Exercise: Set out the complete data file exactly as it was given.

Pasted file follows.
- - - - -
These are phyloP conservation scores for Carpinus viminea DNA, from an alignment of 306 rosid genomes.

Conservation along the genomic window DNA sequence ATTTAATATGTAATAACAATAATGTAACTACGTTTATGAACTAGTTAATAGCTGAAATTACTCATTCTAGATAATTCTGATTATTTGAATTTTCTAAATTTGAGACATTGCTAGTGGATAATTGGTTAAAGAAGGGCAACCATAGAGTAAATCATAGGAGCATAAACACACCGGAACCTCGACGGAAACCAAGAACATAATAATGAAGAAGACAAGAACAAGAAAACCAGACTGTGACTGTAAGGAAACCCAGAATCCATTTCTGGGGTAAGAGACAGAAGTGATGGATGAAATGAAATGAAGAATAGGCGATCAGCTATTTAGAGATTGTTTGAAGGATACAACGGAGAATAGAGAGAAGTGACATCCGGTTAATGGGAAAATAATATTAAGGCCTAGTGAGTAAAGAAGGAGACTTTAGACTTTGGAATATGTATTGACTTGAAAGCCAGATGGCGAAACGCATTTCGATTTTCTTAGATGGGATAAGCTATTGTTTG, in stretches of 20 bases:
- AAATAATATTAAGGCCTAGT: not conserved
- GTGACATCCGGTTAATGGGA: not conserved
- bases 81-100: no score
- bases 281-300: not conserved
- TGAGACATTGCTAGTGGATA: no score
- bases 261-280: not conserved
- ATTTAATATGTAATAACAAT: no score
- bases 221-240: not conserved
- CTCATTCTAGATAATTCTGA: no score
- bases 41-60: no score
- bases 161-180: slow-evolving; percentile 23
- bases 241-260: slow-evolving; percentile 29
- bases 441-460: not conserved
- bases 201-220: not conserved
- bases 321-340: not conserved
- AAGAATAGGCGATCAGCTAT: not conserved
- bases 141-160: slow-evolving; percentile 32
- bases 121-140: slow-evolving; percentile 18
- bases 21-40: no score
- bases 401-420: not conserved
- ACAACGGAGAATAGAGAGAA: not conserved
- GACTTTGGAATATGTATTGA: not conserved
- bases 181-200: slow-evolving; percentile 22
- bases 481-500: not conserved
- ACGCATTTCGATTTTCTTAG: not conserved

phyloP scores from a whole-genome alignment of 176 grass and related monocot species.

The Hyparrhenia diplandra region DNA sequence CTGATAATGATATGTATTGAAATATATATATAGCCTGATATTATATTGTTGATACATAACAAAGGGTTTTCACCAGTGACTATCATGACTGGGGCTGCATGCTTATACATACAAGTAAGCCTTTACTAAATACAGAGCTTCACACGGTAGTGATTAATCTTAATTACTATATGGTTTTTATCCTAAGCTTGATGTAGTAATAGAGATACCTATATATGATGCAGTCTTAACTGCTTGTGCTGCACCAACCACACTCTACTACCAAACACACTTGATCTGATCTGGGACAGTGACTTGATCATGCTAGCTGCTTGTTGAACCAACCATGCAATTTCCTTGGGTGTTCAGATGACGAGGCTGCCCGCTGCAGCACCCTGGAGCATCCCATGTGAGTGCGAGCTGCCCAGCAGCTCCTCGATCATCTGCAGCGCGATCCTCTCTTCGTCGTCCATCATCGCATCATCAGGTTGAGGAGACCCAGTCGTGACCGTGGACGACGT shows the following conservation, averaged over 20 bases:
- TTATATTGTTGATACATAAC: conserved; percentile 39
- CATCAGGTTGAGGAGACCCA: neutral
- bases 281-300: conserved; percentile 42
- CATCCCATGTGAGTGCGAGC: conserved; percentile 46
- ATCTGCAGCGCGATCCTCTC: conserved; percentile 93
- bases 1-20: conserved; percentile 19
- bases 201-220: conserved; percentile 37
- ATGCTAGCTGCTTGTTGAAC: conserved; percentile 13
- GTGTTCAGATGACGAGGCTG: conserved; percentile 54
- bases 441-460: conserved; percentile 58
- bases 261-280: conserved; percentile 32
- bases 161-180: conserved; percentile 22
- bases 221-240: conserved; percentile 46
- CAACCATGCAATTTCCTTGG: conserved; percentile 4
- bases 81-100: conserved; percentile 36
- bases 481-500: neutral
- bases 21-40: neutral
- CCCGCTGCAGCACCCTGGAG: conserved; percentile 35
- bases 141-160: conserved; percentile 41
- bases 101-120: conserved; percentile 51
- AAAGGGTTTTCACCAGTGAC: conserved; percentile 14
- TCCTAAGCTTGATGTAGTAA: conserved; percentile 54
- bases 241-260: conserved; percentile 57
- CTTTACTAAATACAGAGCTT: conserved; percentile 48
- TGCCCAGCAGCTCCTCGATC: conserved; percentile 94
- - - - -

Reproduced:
These are phyloP conservation scores for Carpinus viminea DNA, from an alignment of 306 rosid genomes.

Conservation along the genomic window DNA sequence ATTTAATATGTAATAACAATAATGTAACTACGTTTATGAACTAGTTAATAGCTGAAATTACTCATTCTAGATAATTCTGATTATTTGAATTTTCTAAATTTGAGACATTGCTAGTGGATAATTGGTTAAAGAAGGGCAACCATAGAGTAAATCATAGGAGCATAAACACACCGGAACCTCGACGGAAACCAAGAACATAATAATGAAGAAGACAAGAACAAGAAAACCAGACTGTGACTGTAAGGAAACCCAGAATCCATTTCTGGGGTAAGAGACAGAAGTGATGGATGAAATGAAATGAAGAATAGGCGATCAGCTATTTAGAGATTGTTTGAAGGATACAACGGAGAATAGAGAGAAGTGACATCCGGTTAATGGGAAAATAATATTAAGGCCTAGTGAGTAAAGAAGGAGACTTTAGACTTTGGAATATGTATTGACTTGAAAGCCAGATGGCGAAACGCATTTCGATTTTCTTAGATGGGATAAGCTATTGTTTG, in stretches of 20 bases:
- AAATAATATTAAGGCCTAGT: not conserved
- GTGACATCCGGTTAATGGGA: not conserved
- bases 81-100: no score
- bases 281-300: not conserved
- TGAGACATTGCTAGTGGATA: no score
- bases 261-280: not conserved
- ATTTAATATGTAATAACAAT: no score
- bases 221-240: not conserved
- CTCATTCTAGATAATTCTGA: no score
- bases 41-60: no score
- bases 161-180: slow-evolving; percentile 23
- bases 241-260: slow-evolving; percentile 29
- bases 441-460: not conserved
- bases 201-220: not conserved
- bases 321-340: not conserved
- AAGAATAGGCGATCAGCTAT: not conserved
- bases 141-160: slow-evolving; percentile 32
- bases 121-140: slow-evolving; percentile 18
- bases 21-40: no score
- bases 401-420: not conserved
- ACAACGGAGAATAGAGAGAA: not conserved
- GACTTTGGAATATGTATTGA: not conserved
- bases 181-200: slow-evolving; percentile 22
- bases 481-500: not conserved
- ACGCATTTCGATTTTCTTAG: not conserved

phyloP scores from a whole-genome alignment of 176 grass and related monocot species.

The Hyparrhenia diplandra region DNA sequence CTGATAATGATATGTATTGAAATATATATATAGCCTGATATTATATTGTTGATACATAACAAAGGGTTTTCACCAGTGACTATCATGACTGGGGCTGCATGCTTATACATACAAGTAAGCCTTTACTAAATACAGAGCTTCACACGGTAGTGATTAATCTTAATTACTATATGGTTTTTATCCTAAGCTTGATGTAGTAATAGAGATACCTATATATGATGCAGTCTTAACTGCTTGTGCTGCACCAACCACACTCTACTACCAAACACACTTGATCTGATCTGGGACAGTGACTTGATCATGCTAGCTGCTTGTTGAACCAACCATGCAATTTCCTTGGGTGTTCAGATGACGAGGCTGCCCGCTGCAGCACCCTGGAGCATCCCATGTGAGTGCGAGCTGCCCAGCAGCTCCTCGATCATCTGCAGCGCGATCCTCTCTTCGTCGTCCATCATCGCATCATCAGGTTGAGGAGACCCAGTCGTGACCGTGGACGACGT shows the following conservation, averaged over 20 bases:
- TTATATTGTTGATACATAAC: conserved; percentile 39
- CATCAGGTTGAGGAGACCCA: neutral
- bases 281-300: conserved; percentile 42
- CATCCCATGTGAGTGCGAGC: conserved; percentile 46
- ATCTGCAGCGCGATCCTCTC: conserved; percentile 93
- bases 1-20: conserved; percentile 19
- bases 201-220: conserved; percentile 37
- ATGCTAGCTGCTTGTTGAAC: conserved; percentile 13
- GTGTTCAGATGACGAGGCTG: conserved; percentile 54
- bases 441-460: conserved; percentile 58
- bases 261-280: conserved; percentile 32
- bases 161-180: conserved; percentile 22
- bases 221-240: conserved; percentile 46
- CAACCATGCAATTTCCTTGG: conserved; percentile 4
- bases 81-100: conserved; percentile 36
- bases 481-500: neutral
- bases 21-40: neutral
- CCCGCTGCAGCACCCTGGAG: conserved; percentile 35
- bases 141-160: conserved; percentile 41
- bases 101-120: conserved; percentile 51
- AAAGGGTTTTCACCAGTGAC: conserved; percentile 14
- TCCTAAGCTTGATGTAGTAA: conserved; percentile 54
- bases 241-260: conserved; percentile 57
- CTTTACTAAATACAGAGCTT: conserved; percentile 48
- TGCCCAGCAGCTCCTCGATC: conserved; percentile 94